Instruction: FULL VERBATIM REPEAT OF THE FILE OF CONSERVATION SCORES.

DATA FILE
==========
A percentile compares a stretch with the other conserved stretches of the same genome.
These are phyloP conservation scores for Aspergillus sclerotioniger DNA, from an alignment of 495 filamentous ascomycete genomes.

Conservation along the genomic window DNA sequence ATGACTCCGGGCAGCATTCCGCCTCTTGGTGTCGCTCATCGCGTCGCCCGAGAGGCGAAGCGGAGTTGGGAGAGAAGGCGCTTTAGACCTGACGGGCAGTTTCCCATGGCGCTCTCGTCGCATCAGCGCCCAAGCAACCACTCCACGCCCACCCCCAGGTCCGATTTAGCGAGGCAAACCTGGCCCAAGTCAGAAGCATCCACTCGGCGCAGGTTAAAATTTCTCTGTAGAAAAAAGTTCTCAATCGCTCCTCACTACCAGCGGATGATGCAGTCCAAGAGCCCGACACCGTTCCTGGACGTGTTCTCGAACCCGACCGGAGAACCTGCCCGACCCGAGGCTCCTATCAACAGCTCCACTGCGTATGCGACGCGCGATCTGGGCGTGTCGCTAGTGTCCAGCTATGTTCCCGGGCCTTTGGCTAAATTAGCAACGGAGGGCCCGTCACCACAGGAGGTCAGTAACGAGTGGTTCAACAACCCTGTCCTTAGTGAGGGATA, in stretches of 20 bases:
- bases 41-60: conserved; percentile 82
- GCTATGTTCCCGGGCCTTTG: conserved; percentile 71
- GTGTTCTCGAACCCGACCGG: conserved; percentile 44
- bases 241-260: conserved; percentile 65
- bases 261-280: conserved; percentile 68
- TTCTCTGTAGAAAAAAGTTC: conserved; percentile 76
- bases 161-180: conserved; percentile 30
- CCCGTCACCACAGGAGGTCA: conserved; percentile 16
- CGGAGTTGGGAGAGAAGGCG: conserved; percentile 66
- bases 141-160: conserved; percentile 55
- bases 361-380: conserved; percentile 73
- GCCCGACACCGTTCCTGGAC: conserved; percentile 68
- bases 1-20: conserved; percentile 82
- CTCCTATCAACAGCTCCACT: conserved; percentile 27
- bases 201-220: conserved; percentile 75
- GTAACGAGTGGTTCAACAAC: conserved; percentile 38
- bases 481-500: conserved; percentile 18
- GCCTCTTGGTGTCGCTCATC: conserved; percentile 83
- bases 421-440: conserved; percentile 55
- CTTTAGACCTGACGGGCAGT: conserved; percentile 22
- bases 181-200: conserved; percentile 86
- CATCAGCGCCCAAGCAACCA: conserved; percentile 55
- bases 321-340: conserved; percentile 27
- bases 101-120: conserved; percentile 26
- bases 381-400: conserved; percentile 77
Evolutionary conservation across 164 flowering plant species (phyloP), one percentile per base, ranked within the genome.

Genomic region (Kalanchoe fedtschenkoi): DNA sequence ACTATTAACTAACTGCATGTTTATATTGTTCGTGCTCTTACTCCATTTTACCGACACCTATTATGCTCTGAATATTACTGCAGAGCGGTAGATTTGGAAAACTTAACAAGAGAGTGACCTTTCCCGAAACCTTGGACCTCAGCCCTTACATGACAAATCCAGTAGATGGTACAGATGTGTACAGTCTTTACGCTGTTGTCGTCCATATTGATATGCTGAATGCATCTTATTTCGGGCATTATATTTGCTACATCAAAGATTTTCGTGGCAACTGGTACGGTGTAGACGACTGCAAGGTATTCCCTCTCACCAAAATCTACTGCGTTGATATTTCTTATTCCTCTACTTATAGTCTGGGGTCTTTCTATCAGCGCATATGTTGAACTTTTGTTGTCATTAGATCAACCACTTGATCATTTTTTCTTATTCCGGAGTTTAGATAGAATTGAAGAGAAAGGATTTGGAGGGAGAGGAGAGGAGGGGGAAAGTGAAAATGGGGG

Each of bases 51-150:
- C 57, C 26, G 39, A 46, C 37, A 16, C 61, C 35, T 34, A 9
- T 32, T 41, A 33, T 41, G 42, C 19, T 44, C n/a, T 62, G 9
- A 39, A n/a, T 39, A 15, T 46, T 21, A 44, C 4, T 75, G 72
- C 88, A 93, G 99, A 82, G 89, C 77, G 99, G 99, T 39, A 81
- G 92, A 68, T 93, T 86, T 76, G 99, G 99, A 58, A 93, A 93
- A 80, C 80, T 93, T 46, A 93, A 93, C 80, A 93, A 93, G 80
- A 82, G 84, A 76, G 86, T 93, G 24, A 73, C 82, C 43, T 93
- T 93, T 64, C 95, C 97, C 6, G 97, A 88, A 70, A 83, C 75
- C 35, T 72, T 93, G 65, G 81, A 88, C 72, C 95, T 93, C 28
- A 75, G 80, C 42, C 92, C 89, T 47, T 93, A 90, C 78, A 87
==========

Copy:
A percentile compares a stretch with the other conserved stretches of the same genome.
These are phyloP conservation scores for Aspergillus sclerotioniger DNA, from an alignment of 495 filamentous ascomycete genomes.

Conservation along the genomic window DNA sequence ATGACTCCGGGCAGCATTCCGCCTCTTGGTGTCGCTCATCGCGTCGCCCGAGAGGCGAAGCGGAGTTGGGAGAGAAGGCGCTTTAGACCTGACGGGCAGTTTCCCATGGCGCTCTCGTCGCATCAGCGCCCAAGCAACCACTCCACGCCCACCCCCAGGTCCGATTTAGCGAGGCAAACCTGGCCCAAGTCAGAAGCATCCACTCGGCGCAGGTTAAAATTTCTCTGTAGAAAAAAGTTCTCAATCGCTCCTCACTACCAGCGGATGATGCAGTCCAAGAGCCCGACACCGTTCCTGGACGTGTTCTCGAACCCGACCGGAGAACCTGCCCGACCCGAGGCTCCTATCAACAGCTCCACTGCGTATGCGACGCGCGATCTGGGCGTGTCGCTAGTGTCCAGCTATGTTCCCGGGCCTTTGGCTAAATTAGCAACGGAGGGCCCGTCACCACAGGAGGTCAGTAACGAGTGGTTCAACAACCCTGTCCTTAGTGAGGGATA, in stretches of 20 bases:
- bases 41-60: conserved; percentile 82
- GCTATGTTCCCGGGCCTTTG: conserved; percentile 71
- GTGTTCTCGAACCCGACCGG: conserved; percentile 44
- bases 241-260: conserved; percentile 65
- bases 261-280: conserved; percentile 68
- TTCTCTGTAGAAAAAAGTTC: conserved; percentile 76
- bases 161-180: conserved; percentile 30
- CCCGTCACCACAGGAGGTCA: conserved; percentile 16
- CGGAGTTGGGAGAGAAGGCG: conserved; percentile 66
- bases 141-160: conserved; percentile 55
- bases 361-380: conserved; percentile 73
- GCCCGACACCGTTCCTGGAC: conserved; percentile 68
- bases 1-20: conserved; percentile 82
- CTCCTATCAACAGCTCCACT: conserved; percentile 27
- bases 201-220: conserved; percentile 75
- GTAACGAGTGGTTCAACAAC: conserved; percentile 38
- bases 481-500: conserved; percentile 18
- GCCTCTTGGTGTCGCTCATC: conserved; percentile 83
- bases 421-440: conserved; percentile 55
- CTTTAGACCTGACGGGCAGT: conserved; percentile 22
- bases 181-200: conserved; percentile 86
- CATCAGCGCCCAAGCAACCA: conserved; percentile 55
- bases 321-340: conserved; percentile 27
- bases 101-120: conserved; percentile 26
- bases 381-400: conserved; percentile 77
Evolutionary conservation across 164 flowering plant species (phyloP), one percentile per base, ranked within the genome.

Genomic region (Kalanchoe fedtschenkoi): DNA sequence ACTATTAACTAACTGCATGTTTATATTGTTCGTGCTCTTACTCCATTTTACCGACACCTATTATGCTCTGAATATTACTGCAGAGCGGTAGATTTGGAAAACTTAACAAGAGAGTGACCTTTCCCGAAACCTTGGACCTCAGCCCTTACATGACAAATCCAGTAGATGGTACAGATGTGTACAGTCTTTACGCTGTTGTCGTCCATATTGATATGCTGAATGCATCTTATTTCGGGCATTATATTTGCTACATCAAAGATTTTCGTGGCAACTGGTACGGTGTAGACGACTGCAAGGTATTCCCTCTCACCAAAATCTACTGCGTTGATATTTCTTATTCCTCTACTTATAGTCTGGGGTCTTTCTATCAGCGCATATGTTGAACTTTTGTTGTCATTAGATCAACCACTTGATCATTTTTTCTTATTCCGGAGTTTAGATAGAATTGAAGAGAAAGGATTTGGAGGGAGAGGAGAGGAGGGGGAAAGTGAAAATGGGGG

Each of bases 51-150:
- C 57, C 26, G 39, A 46, C 37, A 16, C 61, C 35, T 34, A 9
- T 32, T 41, A 33, T 41, G 42, C 19, T 44, C n/a, T 62, G 9
- A 39, A n/a, T 39, A 15, T 46, T 21, A 44, C 4, T 75, G 72
- C 88, A 93, G 99, A 82, G 89, C 77, G 99, G 99, T 39, A 81
- G 92, A 68, T 93, T 86, T 76, G 99, G 99, A 58, A 93, A 93
- A 80, C 80, T 93, T 46, A 93, A 93, C 80, A 93, A 93, G 80
- A 82, G 84, A 76, G 86, T 93, G 24, A 73, C 82, C 43, T 93
- T 93, T 64, C 95, C 97, C 6, G 97, A 88, A 70, A 83, C 75
- C 35, T 72, T 93, G 65, G 81, A 88, C 72, C 95, T 93, C 28
- A 75, G 80, C 42, C 92, C 89, T 47, T 93, A 90, C 78, A 87